The nature shack

This lightweight prefabricated home was built offsite and delivered to its beautiful coastal setting via road and sea. The raking ceiling adds more volume and light to the intentionally compact space, designed to include just the bare necessities for a bush holiday.
This modular holiday house proves smaller is better when out in the bush.

You don’t need much on a bush holiday. A view and a place to rest your head is often comfort enough when seeking a nature escape.

With this in mind Adelaide’s C4 Architects have designed a modular and transportable house that measures just 90 square metres. The prototype SuperShak sits behind sand dunes at Vivonne Bay, a remote windswept settlement on South Australia’s Kangaroo Island.

For architect Brent Dowsett sustainable design is about opening the house to nature. “Sustainability should mean more than just water and power usage, it’s primarily about enjoying the place that we live,” he says. “We wanted a house designed to intensify the relationship with the Australian bush.” The raking ceiling opens up a view to the sky via clerestory windows, while at eye-level the toughened-glass windows look out to a unique native coastal scrub environment.

While the broad, angled roof gives the house its sky views and winter sun access, its slant also provides some protection from bushfires. It sits low on the north-west, the likely direction of a bushfire, with a large screen offering further protection on that side. The roof is extended for better rainwater catchment, with 20,000 litres of the 60,000 litre capacity set aside for firefighting.

This house is designed to a fairly high Bushfire Attack Level, BAL 29*, but the kit of building materials can also meet the higher BAL 40 and BAL FZ ratings. The fibre cement sheet floor looks like concrete and suits the wear and tear of a holiday house, but is also one of the more flameproof building materials around.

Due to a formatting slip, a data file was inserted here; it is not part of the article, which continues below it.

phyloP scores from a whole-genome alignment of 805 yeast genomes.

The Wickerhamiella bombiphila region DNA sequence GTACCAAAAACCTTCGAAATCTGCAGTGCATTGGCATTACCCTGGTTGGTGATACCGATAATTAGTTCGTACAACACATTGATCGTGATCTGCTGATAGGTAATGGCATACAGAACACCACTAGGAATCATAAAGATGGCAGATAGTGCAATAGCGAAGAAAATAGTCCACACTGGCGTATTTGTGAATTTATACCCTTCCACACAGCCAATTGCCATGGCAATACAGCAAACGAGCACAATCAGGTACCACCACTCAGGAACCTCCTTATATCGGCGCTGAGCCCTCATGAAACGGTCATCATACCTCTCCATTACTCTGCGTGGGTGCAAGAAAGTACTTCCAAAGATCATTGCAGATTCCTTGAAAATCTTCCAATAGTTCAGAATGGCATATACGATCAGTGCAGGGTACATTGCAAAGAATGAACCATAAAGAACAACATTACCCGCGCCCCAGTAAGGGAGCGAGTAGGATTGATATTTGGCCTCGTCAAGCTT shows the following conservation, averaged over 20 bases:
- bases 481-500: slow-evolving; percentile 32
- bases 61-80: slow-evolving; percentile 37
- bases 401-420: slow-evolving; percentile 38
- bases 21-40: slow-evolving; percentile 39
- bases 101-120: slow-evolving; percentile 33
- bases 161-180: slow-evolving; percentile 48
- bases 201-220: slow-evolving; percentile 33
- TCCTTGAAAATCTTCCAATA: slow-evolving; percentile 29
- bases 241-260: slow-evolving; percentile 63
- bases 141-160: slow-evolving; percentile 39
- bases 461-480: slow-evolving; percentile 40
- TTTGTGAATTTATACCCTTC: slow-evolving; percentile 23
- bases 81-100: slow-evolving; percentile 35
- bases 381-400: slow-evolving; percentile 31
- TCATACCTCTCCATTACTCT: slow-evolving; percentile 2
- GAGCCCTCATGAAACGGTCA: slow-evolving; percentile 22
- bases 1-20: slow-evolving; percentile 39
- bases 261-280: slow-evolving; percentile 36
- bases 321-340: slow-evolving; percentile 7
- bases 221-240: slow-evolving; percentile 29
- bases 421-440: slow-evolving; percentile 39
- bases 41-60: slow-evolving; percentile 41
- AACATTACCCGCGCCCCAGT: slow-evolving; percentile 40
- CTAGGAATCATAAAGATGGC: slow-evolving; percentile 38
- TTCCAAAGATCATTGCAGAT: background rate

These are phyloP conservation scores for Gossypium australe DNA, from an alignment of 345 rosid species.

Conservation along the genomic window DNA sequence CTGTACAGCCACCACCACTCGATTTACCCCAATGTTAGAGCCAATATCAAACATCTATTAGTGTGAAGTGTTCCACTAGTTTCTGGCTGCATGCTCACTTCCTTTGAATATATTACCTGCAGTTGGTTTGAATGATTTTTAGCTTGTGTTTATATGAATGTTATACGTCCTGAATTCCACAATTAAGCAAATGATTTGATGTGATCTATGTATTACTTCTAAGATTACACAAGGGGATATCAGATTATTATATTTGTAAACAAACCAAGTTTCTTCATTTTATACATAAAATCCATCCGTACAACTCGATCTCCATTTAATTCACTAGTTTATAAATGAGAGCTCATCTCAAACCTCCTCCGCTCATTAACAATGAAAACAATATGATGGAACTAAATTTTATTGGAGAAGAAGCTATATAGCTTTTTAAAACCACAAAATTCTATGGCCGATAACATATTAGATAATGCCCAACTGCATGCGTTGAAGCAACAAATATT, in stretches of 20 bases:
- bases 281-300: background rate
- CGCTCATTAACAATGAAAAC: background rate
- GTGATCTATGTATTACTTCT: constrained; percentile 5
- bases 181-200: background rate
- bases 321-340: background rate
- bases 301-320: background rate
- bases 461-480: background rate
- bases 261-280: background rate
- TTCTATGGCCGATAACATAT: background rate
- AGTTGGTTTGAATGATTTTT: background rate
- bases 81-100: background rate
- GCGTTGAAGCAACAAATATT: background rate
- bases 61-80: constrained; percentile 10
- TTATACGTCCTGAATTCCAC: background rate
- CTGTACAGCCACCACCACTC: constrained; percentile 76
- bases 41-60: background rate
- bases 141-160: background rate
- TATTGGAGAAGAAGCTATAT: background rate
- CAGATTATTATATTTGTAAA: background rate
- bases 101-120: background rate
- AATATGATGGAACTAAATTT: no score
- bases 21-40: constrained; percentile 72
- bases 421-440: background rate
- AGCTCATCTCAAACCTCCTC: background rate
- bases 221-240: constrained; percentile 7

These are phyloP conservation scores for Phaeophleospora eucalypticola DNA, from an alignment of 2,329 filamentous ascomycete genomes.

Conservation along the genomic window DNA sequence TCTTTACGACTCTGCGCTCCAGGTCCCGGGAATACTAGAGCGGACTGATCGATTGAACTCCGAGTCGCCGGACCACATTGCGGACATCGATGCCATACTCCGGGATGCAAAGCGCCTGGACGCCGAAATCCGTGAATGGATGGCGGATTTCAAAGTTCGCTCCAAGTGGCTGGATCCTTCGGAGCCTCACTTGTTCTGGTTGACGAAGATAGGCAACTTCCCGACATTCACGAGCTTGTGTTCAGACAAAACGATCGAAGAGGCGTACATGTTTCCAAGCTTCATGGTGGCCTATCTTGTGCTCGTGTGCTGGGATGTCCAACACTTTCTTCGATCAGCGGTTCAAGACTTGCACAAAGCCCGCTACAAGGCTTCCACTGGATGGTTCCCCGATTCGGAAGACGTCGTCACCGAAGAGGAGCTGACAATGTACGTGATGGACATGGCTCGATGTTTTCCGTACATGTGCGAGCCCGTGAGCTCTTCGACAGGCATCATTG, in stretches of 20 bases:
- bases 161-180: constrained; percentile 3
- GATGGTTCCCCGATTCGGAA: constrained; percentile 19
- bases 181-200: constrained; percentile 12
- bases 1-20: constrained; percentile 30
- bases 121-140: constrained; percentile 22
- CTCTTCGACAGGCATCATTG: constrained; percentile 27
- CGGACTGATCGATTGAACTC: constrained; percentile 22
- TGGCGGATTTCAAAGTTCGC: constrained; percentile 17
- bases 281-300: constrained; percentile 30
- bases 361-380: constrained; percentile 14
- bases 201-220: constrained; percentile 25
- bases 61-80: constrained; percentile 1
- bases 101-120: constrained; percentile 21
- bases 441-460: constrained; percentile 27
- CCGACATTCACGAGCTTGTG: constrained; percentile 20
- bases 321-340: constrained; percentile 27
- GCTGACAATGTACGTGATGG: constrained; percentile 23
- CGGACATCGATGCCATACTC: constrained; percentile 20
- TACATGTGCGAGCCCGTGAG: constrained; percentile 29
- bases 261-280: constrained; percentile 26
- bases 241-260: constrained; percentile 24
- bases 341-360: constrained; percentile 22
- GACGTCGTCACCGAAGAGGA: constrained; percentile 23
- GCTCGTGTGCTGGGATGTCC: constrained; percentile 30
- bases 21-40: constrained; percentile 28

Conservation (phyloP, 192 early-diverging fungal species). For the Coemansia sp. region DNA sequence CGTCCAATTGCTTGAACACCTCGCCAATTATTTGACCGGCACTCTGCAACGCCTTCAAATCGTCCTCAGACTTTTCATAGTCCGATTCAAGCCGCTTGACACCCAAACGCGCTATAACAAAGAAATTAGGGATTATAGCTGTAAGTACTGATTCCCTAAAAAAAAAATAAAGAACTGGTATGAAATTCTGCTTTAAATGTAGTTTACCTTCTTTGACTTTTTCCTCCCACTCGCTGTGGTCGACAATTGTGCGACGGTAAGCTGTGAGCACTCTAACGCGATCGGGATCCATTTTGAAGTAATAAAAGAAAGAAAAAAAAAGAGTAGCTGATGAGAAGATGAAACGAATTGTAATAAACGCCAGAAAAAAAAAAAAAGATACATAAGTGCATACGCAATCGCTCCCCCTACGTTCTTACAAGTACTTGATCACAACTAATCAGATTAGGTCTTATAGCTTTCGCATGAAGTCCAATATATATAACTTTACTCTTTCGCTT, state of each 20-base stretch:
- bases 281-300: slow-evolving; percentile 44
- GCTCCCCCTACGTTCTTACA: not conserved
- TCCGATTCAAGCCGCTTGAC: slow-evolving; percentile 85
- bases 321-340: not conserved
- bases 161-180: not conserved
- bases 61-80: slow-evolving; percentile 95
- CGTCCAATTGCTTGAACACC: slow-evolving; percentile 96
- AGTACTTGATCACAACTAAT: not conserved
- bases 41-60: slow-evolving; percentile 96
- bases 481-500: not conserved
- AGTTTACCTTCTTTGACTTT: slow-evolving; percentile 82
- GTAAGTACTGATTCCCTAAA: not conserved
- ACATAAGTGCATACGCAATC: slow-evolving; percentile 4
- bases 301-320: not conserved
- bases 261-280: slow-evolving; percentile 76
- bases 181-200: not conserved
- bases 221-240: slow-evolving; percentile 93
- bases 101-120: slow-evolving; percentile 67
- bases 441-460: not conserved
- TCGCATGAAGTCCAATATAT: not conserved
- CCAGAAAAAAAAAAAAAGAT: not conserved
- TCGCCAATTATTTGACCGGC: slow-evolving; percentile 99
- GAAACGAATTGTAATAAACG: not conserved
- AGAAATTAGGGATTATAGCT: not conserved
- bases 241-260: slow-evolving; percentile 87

This prefabricated modular home is designed to be opened up to the great outdoors, be it a mountain setting or coastal views - or the local wildlife. The broad, angled roof sits low on the north-west as a buffer against bushfires, with a screen for further protection.
“The floor plan is kept small by including only the most important elements in a house,” says Brent. His premise is that holiday makers don’t need large bedrooms if they’re out enjoying the surf. There’s no need for space-eating wardrobes, with built-in drawers underneath the bed base and dedicated shelving and hanging space on the bedroom walls.
The modular prefabricated design saves materials and time when produced en masse. “It’s not just a one-off pretty shack in the bush,” says Brent. The home’s modules were built in the workshop of Brent’s regular builder, then delivered to the site on the back of a truck, including a ferry trip from the mainland.

The layout is flexible and based around a rectangular main living area; its long thin shape lends itself to a warming north-facing orientation on any block to gain the winter sun, and ensures the hot western front is only narrow. The bedroom modules, however many are ordered, are bolted to the main rectangle onsite. They’re protected from the sun on the south side of this beach house, and benefit from cooling sea breezes on hot nights.

At the end of the day the house is designed to be opened like a tent. “It heats up so quickly,” says Brent. “You can have the fire going and the doors open and you’ve got that feeling of being on a camping holiday.”

* BALs range from BAL-Low, where no additional building elements are required, through to BAL-12.5 to BAL-FZ. 

Designer
C4 Architects
Location
Kangaroo Island, SA
Builder
Brent Dowsett Builder and Marchiori Constructions
Cost
$230,000 (inc. professional fees)
Size
House 90 sqm, Land 700 sqm
Star rating
Equivalent 7 Star rating
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